**Foundations of Automated Planning and Scheduling**

** **

** **

Subbarao
Kambhampati

Department
of Computer Science and Engineering

Arizona
State University

http://rakaposhi.eas.asu.edu/rao.html

**A
Textbook to be published by**

**Prentice Hall Series in Artificial
Intelligence**

** **

**Outline of chapters**

**Chapter 1: Introduction and overview**

·
Timeliness
of the textbook

·
General
characterization of planning

·
**Classifications of planning**

·
Sub-classes
of planning problem based on Environment types and agent capabilities

·
Deterministic
vs. Stochastic

·
Static
vs. Dynamic

·
Multi-agent/Distributed
planning

·
Accessible
vs. Partially/In-accessible

·
Discrete
vs. Continuous

·
Types
of Plans

·
Sequential
plans, concurrent plans, conditional plans, policies

·
Sub-classes
of planning based on differing expectations on the planner

·
Planning vs. scheduling

·
Automated
vs. Mixed-initiative planning

·
Sub-classes
of planning based on Inputs[C1]

·
Action
Specification, initial and goal states

·
Fully
domain independent

·
+
additional domain knowledge

·
Domain
customized planners such as HTN planners, SHOP/TLPlan etc.

·
+
actions that must be part of the plan

·
Scheduling

·
A
discussion of realized and potential applications of planning and scheduling

·
Focus
of the textbook

·
Classical
Planning Assumptions

·
Deterministic,
static and accessible world + instantaneous actions, no distinction between
preconditions and resources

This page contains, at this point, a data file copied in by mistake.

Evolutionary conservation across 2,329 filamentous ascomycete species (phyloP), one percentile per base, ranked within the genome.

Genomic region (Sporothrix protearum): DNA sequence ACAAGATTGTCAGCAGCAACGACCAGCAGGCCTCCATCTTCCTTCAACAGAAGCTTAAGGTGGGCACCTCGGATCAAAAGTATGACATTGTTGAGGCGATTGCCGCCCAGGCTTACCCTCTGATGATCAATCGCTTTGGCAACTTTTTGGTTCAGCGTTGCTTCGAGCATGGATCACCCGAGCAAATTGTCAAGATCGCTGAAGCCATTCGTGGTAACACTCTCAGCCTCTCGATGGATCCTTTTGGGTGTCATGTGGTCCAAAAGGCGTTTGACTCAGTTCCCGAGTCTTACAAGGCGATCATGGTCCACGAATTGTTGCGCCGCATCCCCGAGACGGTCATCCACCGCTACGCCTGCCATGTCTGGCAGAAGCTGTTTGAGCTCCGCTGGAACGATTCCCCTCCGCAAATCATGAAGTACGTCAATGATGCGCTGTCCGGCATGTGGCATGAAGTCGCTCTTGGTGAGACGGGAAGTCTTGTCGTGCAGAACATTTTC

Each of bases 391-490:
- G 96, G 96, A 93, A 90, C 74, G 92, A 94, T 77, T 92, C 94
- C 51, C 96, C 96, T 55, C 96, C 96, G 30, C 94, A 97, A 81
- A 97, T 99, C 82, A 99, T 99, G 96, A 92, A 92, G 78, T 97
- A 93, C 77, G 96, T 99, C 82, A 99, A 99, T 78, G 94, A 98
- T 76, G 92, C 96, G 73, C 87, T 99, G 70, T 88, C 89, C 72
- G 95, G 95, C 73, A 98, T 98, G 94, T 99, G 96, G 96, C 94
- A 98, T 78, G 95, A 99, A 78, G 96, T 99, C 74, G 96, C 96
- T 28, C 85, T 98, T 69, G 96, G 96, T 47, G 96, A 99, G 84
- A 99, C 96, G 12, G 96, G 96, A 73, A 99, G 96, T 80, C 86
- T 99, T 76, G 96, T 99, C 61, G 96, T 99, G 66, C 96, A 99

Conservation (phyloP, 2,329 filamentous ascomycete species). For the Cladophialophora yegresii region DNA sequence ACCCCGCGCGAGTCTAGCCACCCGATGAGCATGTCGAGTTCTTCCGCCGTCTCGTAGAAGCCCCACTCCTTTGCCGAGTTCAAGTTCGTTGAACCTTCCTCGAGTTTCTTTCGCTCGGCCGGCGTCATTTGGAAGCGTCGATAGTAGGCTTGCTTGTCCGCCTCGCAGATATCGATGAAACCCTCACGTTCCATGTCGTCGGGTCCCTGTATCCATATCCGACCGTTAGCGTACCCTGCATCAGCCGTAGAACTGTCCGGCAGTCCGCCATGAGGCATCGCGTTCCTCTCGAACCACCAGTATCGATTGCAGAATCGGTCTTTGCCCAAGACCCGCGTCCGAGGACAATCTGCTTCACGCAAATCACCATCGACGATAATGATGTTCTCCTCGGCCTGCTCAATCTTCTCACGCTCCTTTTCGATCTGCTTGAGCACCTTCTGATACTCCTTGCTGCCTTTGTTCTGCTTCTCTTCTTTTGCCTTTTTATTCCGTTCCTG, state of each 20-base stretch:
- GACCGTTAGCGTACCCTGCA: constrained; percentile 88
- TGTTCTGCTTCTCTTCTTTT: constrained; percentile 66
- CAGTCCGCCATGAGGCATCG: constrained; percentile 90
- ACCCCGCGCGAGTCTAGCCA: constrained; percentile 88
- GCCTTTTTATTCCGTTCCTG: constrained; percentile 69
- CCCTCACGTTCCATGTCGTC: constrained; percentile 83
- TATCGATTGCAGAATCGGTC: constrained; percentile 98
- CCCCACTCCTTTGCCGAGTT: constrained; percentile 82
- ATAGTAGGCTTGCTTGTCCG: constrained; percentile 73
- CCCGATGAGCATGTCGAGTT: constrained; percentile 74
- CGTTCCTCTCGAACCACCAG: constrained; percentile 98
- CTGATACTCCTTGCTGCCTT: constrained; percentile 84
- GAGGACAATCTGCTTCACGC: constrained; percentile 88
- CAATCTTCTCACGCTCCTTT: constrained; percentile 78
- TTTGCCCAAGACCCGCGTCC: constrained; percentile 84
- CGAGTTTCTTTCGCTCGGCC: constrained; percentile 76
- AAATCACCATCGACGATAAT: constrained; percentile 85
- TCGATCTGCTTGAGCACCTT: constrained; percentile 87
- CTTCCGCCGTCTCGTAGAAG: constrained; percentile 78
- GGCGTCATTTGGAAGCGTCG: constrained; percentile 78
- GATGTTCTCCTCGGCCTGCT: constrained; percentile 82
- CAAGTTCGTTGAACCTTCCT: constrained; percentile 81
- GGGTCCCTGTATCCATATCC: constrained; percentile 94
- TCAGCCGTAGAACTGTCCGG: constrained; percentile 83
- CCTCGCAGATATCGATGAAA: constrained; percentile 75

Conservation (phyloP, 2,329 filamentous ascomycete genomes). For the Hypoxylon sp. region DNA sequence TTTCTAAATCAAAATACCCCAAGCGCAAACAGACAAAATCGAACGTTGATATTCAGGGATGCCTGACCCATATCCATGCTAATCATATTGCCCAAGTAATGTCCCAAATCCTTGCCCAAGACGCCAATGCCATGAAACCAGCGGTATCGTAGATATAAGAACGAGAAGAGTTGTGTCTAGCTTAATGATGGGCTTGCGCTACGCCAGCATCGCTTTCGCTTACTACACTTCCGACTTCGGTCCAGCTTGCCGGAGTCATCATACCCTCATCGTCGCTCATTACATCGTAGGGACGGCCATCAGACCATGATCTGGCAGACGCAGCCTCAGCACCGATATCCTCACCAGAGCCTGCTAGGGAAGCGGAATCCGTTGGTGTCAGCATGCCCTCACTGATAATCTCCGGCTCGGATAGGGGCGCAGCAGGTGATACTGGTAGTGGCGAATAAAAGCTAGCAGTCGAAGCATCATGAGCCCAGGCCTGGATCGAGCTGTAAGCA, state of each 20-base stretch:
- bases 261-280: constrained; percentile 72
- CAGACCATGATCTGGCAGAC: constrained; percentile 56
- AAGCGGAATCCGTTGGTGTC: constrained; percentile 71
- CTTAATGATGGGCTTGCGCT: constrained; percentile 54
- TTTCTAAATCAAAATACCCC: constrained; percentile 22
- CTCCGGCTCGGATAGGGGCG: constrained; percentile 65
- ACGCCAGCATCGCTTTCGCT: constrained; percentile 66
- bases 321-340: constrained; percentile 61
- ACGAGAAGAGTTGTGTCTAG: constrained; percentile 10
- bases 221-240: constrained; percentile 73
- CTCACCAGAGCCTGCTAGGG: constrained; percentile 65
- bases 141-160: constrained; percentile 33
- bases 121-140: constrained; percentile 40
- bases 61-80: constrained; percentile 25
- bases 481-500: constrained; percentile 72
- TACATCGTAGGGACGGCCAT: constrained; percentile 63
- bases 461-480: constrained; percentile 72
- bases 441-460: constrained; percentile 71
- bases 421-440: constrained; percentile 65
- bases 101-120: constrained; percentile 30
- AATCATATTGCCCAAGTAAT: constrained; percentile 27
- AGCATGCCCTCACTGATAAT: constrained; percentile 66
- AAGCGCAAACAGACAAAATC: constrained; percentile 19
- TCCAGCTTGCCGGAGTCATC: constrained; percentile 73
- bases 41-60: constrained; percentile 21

·
Part
I will be a comprehensive treatment of classical planning approaches.

·
A comprehensive treatment of conjunctive
and disjunctive refinement planning approaches

·
A comprehensive treatment of heuristic
control of conjunctive and disjunctive planners

·
A discussion of domain-customization or
knoweldge-based approaches for controlling refinement planners.

·
Part
II will discuss the extension of the
refinement planning techniques to provlems with durative actions and metric
resources.

·
Part
III will cover approaches for handling domains where classical approaches do
not hold

·
Handling
partially accessible environments (conditional and conformant planning)

·
Handling stochastic environments

·
Handling
dynamic environments (reactive planning; multi-agent planning)

**Part I. Classical Planning**

**Chapter 2. Modeling Classical Planning Problems**

·
Modeling
Classical Planning

·
Action
representations

·
Situation-calculus
representation

·
Frame
and Successor-state axioms

·
ADL
representation

·
STRIPS (and +ve precondition STRIPS)
representations as special cases

·
Compactness
of representations (using conditional effect conversion as an example)

·
Alternative
representations

·
The
Add/Delete representation (and the “goals must be +ve” hangover)

·
Backstrom’s
representation; HSTS representation

·
The
PDDL standard

·
Illustration
of the language with an example domain.

·
Complexity
of classical planning

·
Discussion
based on Erol/Nau, Bylander and Backstrom

·
Special
attention to what aspects do and do not make planning hard

**Chapter 3. Refinement Planning Framework**

** **

·
The
many brands of classical planners; and the need for a unifying view.

·
Overview
of Refinement Planning—Candidate set semantics

·
Conjunctive
vs. disjunctive refinement planners

·
Conjunctive
Refinement Planners

·
Partial
Plans: Semantics[C2]

·
Proof
/Verification Strategies

·
Progression
proof

·
Regression
proof

·
Causal
proof

·
Refinement
Strategies

·
Completeness,
progressiveness, systematicity

·
A general
template for Refinement Planning

**Chapter 4. Conjunctive Refinement Planners**

·
Refinement
strategies for conjunctive refinement planners

·
State-space
refinements

·
Forward
State-space Refinement (progression)

·
Goal-directed
State-space Refinements[C3] (regression)

·
Plan
space refinement

·
Selection,
establishment, de-clobbering and book-keeping

·
Tradeoffs
among refinements.

·
Position,